The Voice: Spring 2003
The Writer In and From Community: The English department hosts a conference for writers, readers, teachers, and students
By: Andrew De Jong
Inviting writers to campus is not unusual at Dordt College. In February, however,
not one writer, but three came to campus. They participated in a conference
sponsored by the English department called The Writer In and From Community. The
three-day event, which was held from February 6-8, invited the writers to explore
the complex relationship of a writer to his or her community through a
series of readings and discussions.
To write poetry is to give new names to familiar things, and we
do some of our best naming in community, said Jean Janzen, a conference
guest from Fresno Pacific University, who got the conference off to a good
start with a poetry reading. Janzen, whose works include Words for the Silence
and Snake in the Parsonage, said that her poems are partially influenced by
the Mennonite community in which she grew up.
Certain things are not talked about in communities, she said during her reading,
which was held during the first evening of the conference. Writing in community
sometimes means breaking the silence.
One way that Janzen has done this in her own poetry is to
write about her grandmother, who had committed suicide. Suicide, Janzen said, is one
of the things that the people in her community just didnt talk about.
I wrote a poem about my grandmother because she had been unnamedshe didnt
exist because no one talked about her, she said to an audience of
Dordt College students, faculty, and alumni. Ultimately the responsibility of the writer in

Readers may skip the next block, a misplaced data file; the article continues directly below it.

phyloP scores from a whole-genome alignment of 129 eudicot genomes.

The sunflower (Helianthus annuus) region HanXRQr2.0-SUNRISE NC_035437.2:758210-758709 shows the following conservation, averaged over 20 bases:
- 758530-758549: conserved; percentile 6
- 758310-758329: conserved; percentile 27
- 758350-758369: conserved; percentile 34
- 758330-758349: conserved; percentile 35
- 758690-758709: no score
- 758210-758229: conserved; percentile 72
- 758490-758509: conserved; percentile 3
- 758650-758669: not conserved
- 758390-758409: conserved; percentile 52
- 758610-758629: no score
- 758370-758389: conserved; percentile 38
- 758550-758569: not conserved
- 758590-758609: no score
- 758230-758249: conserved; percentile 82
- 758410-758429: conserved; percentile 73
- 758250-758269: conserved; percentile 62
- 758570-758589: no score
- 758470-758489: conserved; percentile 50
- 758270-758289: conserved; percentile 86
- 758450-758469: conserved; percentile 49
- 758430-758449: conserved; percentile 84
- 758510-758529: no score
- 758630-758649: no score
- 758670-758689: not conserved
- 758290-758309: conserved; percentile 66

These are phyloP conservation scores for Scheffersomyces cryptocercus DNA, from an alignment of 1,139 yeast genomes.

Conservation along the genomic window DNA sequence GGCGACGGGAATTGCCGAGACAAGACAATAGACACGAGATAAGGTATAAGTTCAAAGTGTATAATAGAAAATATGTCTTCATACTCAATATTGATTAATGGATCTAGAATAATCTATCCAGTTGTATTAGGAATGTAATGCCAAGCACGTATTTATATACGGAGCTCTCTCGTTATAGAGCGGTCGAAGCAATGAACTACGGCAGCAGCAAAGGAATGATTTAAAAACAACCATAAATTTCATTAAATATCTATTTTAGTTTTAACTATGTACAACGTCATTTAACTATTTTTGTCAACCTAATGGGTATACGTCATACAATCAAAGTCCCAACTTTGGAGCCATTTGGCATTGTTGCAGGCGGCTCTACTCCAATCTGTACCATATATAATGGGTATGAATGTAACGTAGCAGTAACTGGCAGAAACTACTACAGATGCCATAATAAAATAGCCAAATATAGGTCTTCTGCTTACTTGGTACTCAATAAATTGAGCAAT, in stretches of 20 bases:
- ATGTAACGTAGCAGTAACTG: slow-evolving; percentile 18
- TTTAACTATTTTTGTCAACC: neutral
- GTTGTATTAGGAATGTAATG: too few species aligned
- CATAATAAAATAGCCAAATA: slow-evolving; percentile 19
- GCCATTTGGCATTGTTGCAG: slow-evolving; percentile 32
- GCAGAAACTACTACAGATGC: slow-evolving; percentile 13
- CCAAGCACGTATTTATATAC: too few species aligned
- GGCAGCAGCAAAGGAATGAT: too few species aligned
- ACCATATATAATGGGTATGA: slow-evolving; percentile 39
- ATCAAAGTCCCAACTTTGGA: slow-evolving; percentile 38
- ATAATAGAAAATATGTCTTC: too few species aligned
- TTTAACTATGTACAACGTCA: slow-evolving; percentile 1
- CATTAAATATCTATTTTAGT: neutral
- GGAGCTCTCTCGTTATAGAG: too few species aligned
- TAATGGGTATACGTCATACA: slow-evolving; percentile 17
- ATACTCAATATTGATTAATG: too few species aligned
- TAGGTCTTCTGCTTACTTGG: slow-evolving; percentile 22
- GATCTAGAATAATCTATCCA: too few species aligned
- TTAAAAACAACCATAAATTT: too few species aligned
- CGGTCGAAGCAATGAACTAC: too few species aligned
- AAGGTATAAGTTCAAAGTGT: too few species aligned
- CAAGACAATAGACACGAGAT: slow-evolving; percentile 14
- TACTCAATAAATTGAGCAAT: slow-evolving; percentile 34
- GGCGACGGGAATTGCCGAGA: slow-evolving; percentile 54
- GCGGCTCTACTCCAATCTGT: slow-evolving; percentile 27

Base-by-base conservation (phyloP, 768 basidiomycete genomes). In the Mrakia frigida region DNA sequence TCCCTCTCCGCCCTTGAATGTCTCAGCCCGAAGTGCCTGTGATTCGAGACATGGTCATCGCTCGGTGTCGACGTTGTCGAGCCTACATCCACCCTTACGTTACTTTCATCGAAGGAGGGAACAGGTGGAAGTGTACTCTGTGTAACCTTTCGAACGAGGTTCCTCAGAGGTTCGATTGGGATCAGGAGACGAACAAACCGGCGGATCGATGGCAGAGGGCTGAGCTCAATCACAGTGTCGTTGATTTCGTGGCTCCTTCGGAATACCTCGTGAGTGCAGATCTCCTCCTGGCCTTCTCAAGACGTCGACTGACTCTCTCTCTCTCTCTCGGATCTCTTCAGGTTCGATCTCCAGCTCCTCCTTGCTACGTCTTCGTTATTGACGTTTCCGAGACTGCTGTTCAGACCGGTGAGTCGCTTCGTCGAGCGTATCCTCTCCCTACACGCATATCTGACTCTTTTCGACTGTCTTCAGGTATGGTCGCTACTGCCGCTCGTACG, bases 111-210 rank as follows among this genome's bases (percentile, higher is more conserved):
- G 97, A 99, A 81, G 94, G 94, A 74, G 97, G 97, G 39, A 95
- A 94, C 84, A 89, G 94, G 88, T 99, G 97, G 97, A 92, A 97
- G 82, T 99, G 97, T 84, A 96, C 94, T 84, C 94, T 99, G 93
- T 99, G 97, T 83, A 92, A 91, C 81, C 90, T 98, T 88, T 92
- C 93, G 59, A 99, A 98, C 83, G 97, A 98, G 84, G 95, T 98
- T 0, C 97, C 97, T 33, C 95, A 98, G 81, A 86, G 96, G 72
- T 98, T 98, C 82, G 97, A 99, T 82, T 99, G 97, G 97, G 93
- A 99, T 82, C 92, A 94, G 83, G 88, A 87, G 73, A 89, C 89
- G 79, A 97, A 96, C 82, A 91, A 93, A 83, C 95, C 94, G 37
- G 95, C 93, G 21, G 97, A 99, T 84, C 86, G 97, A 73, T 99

community is to tell the truth, preserve and challenge the heritage, and expose
In the second day of the conference Dordts own James Schaap gave a
different take on what it means to write in a commun-ity. He read
an essay that told a story about his own communitya community of Dutch
Reformed folks in Northwest Iowaand also helped to explain why it is that
a writer writes about his or her community.
Schaaps essay told the story of his mother-in-law, who was crowned Tulip Queen
in Orange City in the late 40s.
I wasnt sure if anyone would be interested in the story, he said,
but I really
wanted to write it. According to Schaap, he writes about a specific community
in part because he just cant help it, using a quote from fiction
writer Flannery OConnor as an example: We can choose what we write, but
we cant choose what we write well.
In the end, Schaap told the audience, I could do a lot worse
than to tell her story, and mine, and yours.
Later that day Neil Nakadate, a professor from Iowa State University, helped explore
this theme further by reading his writings. In many of his classes, Nakadate
helps his students realize the significance of their communities by having them fill
out a survey.
The surveys called Who do you think you are? he said. Students often
find that answering that question means answering another questionWhat community are you a
Nakadate has found this question to be important in his own poetry, which
draws from his background in the Japanese-American community. One event that has influenced
him is the internment of Japanese Americans during the Second World War.
Everyone I knew was shaped by that in one way or another, whether
they were willing to admit it or not, he said. Writing about it
is bearing witness. He is currently working on a novel that draws on
his familys World War II experiences.